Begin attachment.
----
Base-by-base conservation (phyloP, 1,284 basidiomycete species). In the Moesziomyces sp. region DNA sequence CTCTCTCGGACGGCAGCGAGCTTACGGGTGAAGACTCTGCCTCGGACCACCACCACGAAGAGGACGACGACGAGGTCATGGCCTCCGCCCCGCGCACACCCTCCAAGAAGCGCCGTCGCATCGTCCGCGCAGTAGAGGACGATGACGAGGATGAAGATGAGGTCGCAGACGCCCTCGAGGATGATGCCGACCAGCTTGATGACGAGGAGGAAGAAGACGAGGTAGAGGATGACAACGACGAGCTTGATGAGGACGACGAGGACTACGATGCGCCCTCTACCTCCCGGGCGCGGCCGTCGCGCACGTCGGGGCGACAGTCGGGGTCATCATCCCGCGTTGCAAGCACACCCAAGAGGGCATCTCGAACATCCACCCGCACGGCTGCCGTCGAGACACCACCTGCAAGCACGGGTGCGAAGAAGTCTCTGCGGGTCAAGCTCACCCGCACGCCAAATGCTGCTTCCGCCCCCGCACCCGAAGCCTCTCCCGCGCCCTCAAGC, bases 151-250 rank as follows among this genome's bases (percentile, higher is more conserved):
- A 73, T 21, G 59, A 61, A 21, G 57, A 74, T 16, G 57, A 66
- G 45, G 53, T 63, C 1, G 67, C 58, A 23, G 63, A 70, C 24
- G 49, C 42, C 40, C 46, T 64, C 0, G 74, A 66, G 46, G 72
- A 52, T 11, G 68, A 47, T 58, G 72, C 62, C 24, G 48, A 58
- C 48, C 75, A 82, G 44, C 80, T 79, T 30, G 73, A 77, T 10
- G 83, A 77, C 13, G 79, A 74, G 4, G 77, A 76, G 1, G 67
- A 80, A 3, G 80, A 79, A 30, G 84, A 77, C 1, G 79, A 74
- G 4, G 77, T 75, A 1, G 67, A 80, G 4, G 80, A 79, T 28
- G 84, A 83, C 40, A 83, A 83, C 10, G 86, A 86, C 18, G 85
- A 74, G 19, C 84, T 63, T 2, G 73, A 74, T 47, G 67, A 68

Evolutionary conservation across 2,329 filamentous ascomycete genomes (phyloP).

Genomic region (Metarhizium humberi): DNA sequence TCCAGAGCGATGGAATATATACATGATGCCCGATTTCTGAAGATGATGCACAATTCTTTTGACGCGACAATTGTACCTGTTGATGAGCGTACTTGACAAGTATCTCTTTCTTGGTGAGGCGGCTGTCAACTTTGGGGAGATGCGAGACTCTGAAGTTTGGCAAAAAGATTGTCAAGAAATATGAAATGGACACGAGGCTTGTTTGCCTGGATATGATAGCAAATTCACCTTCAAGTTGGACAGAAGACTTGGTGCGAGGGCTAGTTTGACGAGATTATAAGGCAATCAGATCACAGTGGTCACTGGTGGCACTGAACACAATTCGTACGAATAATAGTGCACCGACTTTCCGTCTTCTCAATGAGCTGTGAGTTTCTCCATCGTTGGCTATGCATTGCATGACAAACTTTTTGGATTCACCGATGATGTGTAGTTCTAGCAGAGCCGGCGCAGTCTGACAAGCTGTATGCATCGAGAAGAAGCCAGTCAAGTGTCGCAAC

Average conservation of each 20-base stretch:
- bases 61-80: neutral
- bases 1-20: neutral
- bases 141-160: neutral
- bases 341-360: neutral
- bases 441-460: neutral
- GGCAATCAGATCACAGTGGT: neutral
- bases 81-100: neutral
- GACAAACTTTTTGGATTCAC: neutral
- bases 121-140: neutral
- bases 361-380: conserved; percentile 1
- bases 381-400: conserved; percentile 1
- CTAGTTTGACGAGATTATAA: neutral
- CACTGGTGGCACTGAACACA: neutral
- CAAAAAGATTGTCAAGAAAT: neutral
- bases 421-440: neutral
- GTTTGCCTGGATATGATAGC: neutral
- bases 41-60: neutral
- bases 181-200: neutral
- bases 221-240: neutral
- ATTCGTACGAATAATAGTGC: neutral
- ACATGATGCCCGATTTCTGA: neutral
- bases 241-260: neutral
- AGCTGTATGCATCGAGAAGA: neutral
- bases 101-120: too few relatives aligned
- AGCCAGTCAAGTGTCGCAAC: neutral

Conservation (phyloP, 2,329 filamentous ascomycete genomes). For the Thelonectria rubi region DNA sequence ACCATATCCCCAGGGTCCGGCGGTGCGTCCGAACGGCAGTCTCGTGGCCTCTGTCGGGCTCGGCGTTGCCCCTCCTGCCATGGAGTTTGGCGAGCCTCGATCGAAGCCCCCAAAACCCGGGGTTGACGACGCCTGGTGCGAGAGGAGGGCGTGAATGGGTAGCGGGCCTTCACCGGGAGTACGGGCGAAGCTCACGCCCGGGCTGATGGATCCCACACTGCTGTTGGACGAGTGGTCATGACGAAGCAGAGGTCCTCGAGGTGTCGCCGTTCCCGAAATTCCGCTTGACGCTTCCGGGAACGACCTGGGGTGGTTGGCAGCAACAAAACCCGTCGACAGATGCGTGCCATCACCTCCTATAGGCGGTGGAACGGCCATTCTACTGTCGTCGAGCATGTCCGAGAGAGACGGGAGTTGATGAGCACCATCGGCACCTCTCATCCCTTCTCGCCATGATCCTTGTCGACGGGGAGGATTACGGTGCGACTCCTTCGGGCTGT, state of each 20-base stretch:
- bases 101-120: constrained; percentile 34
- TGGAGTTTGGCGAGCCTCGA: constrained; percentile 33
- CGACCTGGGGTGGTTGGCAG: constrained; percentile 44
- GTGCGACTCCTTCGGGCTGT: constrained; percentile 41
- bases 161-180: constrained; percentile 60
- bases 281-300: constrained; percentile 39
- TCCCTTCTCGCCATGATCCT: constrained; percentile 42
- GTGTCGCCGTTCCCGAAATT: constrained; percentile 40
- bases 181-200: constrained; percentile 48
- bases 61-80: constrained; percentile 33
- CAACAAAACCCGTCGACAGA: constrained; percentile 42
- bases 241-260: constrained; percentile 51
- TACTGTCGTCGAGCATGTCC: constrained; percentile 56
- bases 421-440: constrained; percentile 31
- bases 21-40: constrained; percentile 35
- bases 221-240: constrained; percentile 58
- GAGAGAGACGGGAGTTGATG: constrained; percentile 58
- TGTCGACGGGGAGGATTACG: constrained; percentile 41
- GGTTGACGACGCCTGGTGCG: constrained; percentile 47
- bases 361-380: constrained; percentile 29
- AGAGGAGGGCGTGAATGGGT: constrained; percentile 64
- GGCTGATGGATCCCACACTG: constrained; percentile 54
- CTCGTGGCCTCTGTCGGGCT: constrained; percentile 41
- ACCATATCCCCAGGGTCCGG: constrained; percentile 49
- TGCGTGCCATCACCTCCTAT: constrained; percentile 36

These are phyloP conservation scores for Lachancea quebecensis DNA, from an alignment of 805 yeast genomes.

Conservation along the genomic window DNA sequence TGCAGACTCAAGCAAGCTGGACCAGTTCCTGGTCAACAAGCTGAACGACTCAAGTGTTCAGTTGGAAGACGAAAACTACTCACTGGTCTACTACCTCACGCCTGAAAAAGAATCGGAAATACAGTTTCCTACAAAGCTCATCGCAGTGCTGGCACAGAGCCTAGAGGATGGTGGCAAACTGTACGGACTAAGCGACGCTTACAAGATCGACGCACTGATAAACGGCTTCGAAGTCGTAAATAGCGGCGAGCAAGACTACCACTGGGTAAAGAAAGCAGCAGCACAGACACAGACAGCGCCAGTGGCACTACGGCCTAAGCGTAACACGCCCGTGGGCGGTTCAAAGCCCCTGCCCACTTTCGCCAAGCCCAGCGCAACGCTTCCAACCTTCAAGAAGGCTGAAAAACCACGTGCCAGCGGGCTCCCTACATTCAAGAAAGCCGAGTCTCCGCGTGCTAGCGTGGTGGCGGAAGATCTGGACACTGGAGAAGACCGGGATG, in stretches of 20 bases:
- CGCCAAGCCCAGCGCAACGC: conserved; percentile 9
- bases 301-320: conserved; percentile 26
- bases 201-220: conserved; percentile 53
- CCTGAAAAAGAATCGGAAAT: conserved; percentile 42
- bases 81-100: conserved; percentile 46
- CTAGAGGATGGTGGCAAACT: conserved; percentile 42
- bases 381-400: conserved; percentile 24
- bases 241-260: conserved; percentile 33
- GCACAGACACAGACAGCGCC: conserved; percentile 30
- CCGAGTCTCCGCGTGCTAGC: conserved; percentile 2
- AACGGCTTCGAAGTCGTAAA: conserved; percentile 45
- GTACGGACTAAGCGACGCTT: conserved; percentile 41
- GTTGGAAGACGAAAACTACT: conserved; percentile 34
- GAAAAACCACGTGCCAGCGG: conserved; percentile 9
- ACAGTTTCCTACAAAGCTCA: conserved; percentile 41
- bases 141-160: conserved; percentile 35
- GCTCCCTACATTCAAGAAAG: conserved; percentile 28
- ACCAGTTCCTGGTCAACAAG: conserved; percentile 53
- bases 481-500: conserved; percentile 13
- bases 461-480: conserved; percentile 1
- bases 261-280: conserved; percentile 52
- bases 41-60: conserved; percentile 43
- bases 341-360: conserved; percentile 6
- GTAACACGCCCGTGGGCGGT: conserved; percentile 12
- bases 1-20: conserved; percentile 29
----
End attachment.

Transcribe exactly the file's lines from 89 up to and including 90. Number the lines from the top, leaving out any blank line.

- bases 41-60: conserved; percentile 43
- bases 341-360: conserved; percentile 6